Thursday, December 8, 2011

Modern Warfare 3: My (very brief) Journal From the Frontlines

"Worst shooter ever made." That was the first declaration my brother made on his second day of owning Call of Duty: Modern Warfare 3. I was a bit skeptical of his analysis, since my brother is rarely happy with any game. He's one of these gamers who can't handle the bitter taste of defeat, and will always blame poor game design as opposed to his skills with a control stick.
I had read the reviews, they were almost all positive, and I was very excited to play the conclusion to the trilogy that re-defined what is expected from a military-style first-person shooter. I ignored the inane warnings of my brother and purchased my copy of Modern Warfare 3 a few days after launch.  
I arrived home with a huge smile on my face. I ripped the shrink wrap off and took a moment to really examine the box art. It was the most beautiful thing I had ever seen. In the event that I ever have children, this will still be one of the most beautiful things I have ever seen. The game still had that new game smell. I buried my face in the game case, took a huge whiff, and walked blindly towards my entertainment room.
Imagine my surprise when I ran directly into my girlfriend. I looked up and there she was, guarding the door to my gaming suite. "Hey, babe," I said, always good at greeting my girlfriend in a way that makes her feel wanted. It took me a moment to notice the look of sadness in her eyes. "What's wrong?" I asked, taking another moment to smell Call of Duty.

Monday, September 19, 2011

The Digital Revolution: Count Me Out.

The PlayStation Vita is coming to a store near you very soon, and with it Sony is saying goodbye to the UMD format. Taking a page from the failed PSP GO, the PlayStation Vita will make all games available through digital distribution, with an additional option to purchase titles on physical Vita game cards. All games can be downloaded from the PlayStation Network store, where they are then saved to proprietary flash memory cards.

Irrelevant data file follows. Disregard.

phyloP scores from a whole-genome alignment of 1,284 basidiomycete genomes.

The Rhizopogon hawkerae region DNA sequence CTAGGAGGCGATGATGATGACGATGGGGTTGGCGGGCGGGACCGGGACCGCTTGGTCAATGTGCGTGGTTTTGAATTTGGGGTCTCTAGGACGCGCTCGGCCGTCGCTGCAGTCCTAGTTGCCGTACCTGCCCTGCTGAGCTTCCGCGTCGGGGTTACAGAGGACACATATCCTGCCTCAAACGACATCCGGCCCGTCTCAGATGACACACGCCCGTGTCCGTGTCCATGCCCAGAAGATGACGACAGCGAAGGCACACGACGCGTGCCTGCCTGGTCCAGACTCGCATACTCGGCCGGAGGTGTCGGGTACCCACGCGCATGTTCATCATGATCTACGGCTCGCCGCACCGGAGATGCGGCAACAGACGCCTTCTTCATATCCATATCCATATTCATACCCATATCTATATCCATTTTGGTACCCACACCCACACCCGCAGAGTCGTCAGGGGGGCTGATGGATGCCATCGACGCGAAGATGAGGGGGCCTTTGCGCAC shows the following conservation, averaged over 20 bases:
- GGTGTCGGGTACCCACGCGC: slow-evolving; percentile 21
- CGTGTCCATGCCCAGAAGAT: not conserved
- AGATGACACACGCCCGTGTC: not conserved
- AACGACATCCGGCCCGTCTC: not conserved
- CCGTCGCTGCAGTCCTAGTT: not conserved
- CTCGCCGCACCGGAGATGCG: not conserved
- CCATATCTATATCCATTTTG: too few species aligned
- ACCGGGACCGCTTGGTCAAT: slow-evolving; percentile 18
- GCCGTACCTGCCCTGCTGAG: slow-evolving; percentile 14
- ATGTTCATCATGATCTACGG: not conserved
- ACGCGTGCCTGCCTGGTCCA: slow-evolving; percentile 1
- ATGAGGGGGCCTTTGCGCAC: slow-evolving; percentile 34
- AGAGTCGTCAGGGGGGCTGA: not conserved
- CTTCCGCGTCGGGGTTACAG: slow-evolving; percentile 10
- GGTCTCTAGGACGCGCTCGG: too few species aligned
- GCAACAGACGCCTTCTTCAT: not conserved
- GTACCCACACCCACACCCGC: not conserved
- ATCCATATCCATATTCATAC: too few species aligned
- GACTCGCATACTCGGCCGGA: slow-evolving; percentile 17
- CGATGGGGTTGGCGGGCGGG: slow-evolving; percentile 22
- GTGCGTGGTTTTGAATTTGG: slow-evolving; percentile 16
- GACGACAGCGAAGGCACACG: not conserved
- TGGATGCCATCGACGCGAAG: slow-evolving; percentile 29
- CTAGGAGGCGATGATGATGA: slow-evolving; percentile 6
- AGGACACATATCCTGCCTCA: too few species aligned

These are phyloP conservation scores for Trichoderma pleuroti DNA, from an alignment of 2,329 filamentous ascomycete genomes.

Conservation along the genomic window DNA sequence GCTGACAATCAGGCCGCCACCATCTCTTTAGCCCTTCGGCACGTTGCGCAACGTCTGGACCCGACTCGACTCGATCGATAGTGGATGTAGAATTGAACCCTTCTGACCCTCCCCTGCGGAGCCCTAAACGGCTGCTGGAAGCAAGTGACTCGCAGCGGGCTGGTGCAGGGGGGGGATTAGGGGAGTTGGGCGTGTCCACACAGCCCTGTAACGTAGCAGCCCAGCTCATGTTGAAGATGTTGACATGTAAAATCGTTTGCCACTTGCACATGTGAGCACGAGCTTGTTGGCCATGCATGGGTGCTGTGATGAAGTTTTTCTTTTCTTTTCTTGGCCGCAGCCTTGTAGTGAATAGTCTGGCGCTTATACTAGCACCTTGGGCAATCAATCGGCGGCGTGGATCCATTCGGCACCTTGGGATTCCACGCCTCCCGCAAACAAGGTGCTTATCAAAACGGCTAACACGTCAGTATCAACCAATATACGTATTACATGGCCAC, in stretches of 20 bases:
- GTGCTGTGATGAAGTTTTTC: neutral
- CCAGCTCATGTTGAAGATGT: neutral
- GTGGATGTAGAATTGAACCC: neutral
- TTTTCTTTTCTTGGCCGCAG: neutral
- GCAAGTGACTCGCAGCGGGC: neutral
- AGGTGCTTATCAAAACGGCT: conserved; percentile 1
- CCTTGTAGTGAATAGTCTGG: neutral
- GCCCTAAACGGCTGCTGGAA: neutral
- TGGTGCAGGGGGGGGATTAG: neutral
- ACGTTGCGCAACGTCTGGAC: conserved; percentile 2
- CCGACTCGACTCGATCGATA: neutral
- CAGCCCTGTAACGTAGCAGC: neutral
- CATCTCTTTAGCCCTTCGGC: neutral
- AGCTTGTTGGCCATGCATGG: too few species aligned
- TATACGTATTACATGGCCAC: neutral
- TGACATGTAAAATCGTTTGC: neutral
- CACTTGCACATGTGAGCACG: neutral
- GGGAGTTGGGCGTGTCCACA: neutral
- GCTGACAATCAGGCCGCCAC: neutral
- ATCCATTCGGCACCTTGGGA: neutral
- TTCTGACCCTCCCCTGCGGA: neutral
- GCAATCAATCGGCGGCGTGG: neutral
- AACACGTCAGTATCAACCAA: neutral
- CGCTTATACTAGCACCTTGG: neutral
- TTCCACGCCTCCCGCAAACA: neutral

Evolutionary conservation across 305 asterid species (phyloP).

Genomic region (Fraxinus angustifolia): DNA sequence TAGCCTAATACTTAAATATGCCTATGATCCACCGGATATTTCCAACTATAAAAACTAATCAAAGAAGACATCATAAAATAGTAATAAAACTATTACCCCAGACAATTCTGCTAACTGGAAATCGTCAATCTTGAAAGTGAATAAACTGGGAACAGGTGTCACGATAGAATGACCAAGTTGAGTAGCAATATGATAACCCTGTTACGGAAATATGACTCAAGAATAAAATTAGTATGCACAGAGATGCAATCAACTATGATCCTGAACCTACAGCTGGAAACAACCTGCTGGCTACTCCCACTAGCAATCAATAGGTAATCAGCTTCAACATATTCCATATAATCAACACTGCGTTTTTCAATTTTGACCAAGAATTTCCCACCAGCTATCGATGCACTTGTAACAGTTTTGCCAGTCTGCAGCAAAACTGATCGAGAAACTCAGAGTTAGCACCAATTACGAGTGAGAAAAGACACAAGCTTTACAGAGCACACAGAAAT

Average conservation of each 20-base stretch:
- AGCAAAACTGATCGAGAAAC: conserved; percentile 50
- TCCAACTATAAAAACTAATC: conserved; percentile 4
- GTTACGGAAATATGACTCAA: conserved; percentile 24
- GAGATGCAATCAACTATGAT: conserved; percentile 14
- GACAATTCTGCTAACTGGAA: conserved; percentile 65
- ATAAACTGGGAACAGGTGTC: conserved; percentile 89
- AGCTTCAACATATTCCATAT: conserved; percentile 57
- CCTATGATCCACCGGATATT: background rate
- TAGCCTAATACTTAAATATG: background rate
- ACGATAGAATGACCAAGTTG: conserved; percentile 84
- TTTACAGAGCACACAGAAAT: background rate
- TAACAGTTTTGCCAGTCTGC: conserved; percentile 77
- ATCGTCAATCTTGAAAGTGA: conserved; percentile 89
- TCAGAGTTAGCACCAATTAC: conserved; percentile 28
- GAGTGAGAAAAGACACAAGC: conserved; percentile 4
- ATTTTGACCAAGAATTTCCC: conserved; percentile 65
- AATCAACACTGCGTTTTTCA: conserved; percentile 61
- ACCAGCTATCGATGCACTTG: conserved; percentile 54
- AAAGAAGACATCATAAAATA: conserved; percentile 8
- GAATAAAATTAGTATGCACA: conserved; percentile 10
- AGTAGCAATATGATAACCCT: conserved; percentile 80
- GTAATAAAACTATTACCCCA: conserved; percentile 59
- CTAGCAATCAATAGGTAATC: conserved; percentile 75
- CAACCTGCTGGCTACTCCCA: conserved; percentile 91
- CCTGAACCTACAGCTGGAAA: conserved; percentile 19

There are many reasons why the PSP Go failed, and the existence of the Vita means that Sony doesn't think it has much to do with the digital-only distribution. Sony is putting a lot of money into the hybrid PlayStation Vita, and that means they really believe in it as a viable product. More importantly, it means they are testing the waters to see if a future console that solely features digital distribution can succeed.

The only way to make a portable console even more portable is to eliminate the need to carry around games. Testing the waters of digital distribution with a handheld console is appropriate, but it's likely not going to end there. With the recent rise in sales on the Xbox Live Arcade and PlayStation Network, the message being sent by consumers is that they enjoy having software made available to them on demand. It's very possible that the next generation of home consoles will be digital only, or at the very least feature a much larger digital library than we see currently.

If you're like me, your multimedia life is digital already: my music library is on my PC, I stream movies more often than I watch DVDs, and I have bought my fair share of games from Xbox Live Arcade. The inevitable conquest of the virtual console is at hand, and your game discs will soon sit next to cartridges in a museum display. While this may please some of you, I will be dragged into this dark age of gaming kicking and screaming.

Thursday, September 1, 2011

Pikmin and Philosophy

"This game is so cute!" That was the reaction my ex-girlfriend had when she played the 2001 GameCube hit Pikmin. On the surface she is absolutely correct. Pikmin is a game that stars tiny little plant creatures, each with their own silly flower hat.